Labor and the Supreme Court: Significant Issues of 1991-92

By Hukill, Craig | Monthly Labor Review, January 1992 | Go to article overview

Labor and the Supreme Court: Significant Issues of 1991-92


Hukill, Craig, Monthly Labor Review


Craig Hukill is an attorney in the Office of the Solicitor, U.S. Department of Labor.

For the second consecutive year, the Supreme Court opened its fall term with only eight justices. The most recent vacancy resulted from Justice Thurgood Marshall's announcement on June 27, 1991, that he was stepping down after having served on the High Court for 24 years. Within days of this announcement, President Bush nominated Judge Clarence Thomas, of the Court of Appeals for the District of Columbia Circuit, to succeed Justice Marshall. Although Judge Thomas' confirmation hearing proved to be one of the most contentious in history, 52 of the Senate's 100 members voted to confirm him. Judge Thomas was soon sworn into office and joined the Court nearly 1 month into its new term.

The Court's caseload in recent years has declined steadily. For example, litigants argued and submitted 184 cases to the Court as recently as the 1983-84 term.(1) By contrast, only 125 cases were argued and submitted last term.(2) With this reduced caseload, it is not surprising that the Court's current calendar contains fewer labor cases than in years past. Even so, these cases raise many important issues, including whether nonemployee union members should be allowed to organize workers on company property, whether a city violates its workers' Federal civil rights when it neglects to provide adequate safety training for them, whether a veteran's reemployment rights include the right to take a 3-year leave of absence to serve in the Reserves, and whether a union member can sue his or her union to enforce a provision of the union's constitution.(3)

Veterans' reemployment rights

The Veterans' Reemployment Rights Act(4) allows reservists to take leaves of absence from their regular jobs in order to engage in various types of training.(5) In King v. St. Vincent's Hospital,(6) the Supreme Court will consider whether this Federal law requires an employer to grant all leave requests or just those it considers to be reasonable.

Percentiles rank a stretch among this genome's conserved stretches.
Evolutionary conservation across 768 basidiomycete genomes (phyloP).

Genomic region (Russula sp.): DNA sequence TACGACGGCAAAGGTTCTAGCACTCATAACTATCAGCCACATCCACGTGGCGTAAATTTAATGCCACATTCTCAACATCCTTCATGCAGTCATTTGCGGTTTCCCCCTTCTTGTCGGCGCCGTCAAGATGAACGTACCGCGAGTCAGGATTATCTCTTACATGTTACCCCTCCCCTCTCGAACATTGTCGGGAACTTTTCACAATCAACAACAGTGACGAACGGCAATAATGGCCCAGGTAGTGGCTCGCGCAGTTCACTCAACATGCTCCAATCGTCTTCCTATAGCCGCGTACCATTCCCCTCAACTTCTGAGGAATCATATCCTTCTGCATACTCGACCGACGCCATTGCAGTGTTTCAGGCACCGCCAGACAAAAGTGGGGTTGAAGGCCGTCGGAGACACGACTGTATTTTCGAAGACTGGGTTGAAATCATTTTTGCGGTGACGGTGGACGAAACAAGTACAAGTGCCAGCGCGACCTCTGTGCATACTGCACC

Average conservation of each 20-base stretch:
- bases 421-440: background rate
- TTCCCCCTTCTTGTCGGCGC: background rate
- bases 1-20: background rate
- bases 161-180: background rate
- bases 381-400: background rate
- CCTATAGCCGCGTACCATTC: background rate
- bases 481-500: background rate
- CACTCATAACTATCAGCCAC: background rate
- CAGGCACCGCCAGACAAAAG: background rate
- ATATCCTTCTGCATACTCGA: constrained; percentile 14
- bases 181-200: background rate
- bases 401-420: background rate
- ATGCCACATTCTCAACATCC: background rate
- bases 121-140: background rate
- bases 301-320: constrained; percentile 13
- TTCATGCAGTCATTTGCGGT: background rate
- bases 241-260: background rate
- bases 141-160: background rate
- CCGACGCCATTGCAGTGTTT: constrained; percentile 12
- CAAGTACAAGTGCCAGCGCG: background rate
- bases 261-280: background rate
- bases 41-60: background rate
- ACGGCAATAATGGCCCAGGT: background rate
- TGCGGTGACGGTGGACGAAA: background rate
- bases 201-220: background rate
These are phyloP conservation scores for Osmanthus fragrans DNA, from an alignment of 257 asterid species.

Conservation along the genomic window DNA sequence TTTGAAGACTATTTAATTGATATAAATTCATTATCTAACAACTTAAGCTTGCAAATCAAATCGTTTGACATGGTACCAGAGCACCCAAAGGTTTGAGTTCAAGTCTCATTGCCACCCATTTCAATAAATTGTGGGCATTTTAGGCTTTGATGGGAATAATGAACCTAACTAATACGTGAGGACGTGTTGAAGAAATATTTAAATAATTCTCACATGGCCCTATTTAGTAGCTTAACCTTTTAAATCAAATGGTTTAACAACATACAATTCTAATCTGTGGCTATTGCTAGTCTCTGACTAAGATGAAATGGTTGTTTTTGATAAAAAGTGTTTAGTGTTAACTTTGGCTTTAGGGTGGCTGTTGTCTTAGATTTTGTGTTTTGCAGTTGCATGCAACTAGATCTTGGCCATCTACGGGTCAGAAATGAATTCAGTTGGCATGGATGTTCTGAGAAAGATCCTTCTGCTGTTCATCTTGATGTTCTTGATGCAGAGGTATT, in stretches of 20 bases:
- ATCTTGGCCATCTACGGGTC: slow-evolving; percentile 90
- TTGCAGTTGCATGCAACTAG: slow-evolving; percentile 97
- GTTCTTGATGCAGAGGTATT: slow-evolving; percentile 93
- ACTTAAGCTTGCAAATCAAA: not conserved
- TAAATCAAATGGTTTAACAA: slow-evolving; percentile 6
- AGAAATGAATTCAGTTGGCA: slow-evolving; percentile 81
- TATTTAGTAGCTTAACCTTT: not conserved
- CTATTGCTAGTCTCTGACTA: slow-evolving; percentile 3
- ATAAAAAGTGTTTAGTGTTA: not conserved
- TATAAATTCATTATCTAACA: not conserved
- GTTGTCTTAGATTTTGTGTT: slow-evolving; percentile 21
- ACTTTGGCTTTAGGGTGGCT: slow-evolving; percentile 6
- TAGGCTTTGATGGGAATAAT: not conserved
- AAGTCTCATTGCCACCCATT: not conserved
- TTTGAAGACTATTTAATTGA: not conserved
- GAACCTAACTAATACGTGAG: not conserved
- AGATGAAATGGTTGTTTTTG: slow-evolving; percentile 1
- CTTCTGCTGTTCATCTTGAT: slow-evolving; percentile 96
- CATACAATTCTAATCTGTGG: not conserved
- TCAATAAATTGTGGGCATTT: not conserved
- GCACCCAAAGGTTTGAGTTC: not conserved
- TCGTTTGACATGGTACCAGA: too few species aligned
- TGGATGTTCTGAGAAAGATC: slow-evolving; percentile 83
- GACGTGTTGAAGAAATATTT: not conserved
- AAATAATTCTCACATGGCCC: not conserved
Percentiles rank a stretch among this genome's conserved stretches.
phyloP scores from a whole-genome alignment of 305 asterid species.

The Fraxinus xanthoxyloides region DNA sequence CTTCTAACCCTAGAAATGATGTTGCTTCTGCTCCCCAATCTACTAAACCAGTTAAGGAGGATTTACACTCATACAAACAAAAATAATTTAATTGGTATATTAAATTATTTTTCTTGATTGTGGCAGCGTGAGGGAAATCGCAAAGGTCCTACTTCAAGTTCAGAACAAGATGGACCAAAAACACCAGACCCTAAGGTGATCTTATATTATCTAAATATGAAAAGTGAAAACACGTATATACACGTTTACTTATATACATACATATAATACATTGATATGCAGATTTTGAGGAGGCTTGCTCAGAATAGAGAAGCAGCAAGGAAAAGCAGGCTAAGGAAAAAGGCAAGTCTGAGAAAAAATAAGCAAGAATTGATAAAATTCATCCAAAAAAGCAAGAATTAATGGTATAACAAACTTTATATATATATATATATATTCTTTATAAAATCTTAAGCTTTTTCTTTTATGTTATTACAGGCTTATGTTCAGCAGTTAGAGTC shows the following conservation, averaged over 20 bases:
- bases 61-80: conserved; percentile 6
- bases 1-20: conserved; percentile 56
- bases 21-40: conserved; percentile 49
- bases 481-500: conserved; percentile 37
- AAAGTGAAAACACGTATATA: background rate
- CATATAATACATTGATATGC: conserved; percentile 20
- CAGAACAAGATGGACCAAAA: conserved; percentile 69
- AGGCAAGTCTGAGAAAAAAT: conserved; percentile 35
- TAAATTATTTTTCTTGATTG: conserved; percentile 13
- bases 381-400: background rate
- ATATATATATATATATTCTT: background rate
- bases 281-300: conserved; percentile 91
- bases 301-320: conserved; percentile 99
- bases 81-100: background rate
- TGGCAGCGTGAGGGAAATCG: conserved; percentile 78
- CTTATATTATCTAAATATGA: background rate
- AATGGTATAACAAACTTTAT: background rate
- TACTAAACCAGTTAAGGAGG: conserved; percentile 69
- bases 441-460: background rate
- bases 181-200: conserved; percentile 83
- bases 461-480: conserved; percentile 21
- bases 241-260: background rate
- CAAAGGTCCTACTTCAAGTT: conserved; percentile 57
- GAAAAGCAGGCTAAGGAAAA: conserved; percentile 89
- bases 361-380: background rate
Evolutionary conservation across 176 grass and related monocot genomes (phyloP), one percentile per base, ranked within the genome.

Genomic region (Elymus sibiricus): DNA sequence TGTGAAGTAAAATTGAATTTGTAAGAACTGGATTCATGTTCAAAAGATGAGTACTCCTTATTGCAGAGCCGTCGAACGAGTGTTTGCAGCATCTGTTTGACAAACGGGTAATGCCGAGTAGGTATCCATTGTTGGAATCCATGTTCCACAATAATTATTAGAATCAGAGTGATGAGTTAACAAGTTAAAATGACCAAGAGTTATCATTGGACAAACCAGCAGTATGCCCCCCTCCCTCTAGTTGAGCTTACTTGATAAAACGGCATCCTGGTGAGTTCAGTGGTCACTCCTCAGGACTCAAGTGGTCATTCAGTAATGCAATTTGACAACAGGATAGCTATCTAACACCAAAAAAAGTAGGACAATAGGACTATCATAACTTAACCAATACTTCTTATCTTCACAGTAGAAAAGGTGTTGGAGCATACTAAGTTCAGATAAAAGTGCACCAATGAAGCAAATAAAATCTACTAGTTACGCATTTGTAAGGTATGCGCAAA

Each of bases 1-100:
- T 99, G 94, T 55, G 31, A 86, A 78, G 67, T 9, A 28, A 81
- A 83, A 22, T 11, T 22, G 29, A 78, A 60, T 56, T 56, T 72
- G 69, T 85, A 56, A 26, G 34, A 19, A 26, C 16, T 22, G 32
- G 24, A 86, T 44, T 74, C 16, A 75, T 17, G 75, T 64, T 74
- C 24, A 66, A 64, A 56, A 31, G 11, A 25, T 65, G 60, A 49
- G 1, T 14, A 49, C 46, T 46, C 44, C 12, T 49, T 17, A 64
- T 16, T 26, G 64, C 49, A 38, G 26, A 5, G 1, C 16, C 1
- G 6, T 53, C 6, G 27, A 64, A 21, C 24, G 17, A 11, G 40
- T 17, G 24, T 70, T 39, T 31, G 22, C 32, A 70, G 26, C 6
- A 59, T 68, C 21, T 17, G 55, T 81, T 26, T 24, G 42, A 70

The leave request at issue in St. Vincent's Hospital was made by a hospital security department manager, known as "Sky" King, who also was a sergeant major in the Alabama National Guard. King sought a 3-year leave of absence so that he could serve in the Reserves as an advisor to his adjutant general. Although the hospital considered King to be an exemplary employee, it denied his request because the length of the leave requested was deemed too long.

The Court of Appeals for the Eleventh Circuit agreed with the hospital's decision, holding that only reasonable leave requests must be granted. Even though section 2024(d) nowhere mentions the word reasonable," the court wrote, "Were we to read Section 2024(d) as creating an absolute right of reinstatement, reservists would be allowed to play fast and loose with the system in a way that Congress could not have intended."(7) The court then found that King's request was for leave of an "exceptional duration," which it held was an indication of his bad faith. Thus, it concluded that the request was unreasonable per se.

Union organizing

In Lechmere, Inc. V. NLRB,(8) the Court has been asked to decide whether an operator of a chain of New England retail stores committed an unfair labor practice when it prevented nonemployee union organizers from distributing union literature on company property. The United Food and Commercial Workers union had tried to organize 200 nonunion employees at a Lechmere store, and the company had responded by enforcing its no-solicitation policy, which limited organizers to distributing their materials to cars as they entered the store's parking lot from a busy highway. The union objected to this arrangement and complained to the National Labor Relations Board.

Thirty-five years ago, in NLRB v. Babcock & Wilcox,(9) the Supreme Court allowed companies to ban nonemployee union organizers from company premises when circumstances are such that organizers can contact employees through the usual channels" of communication. …

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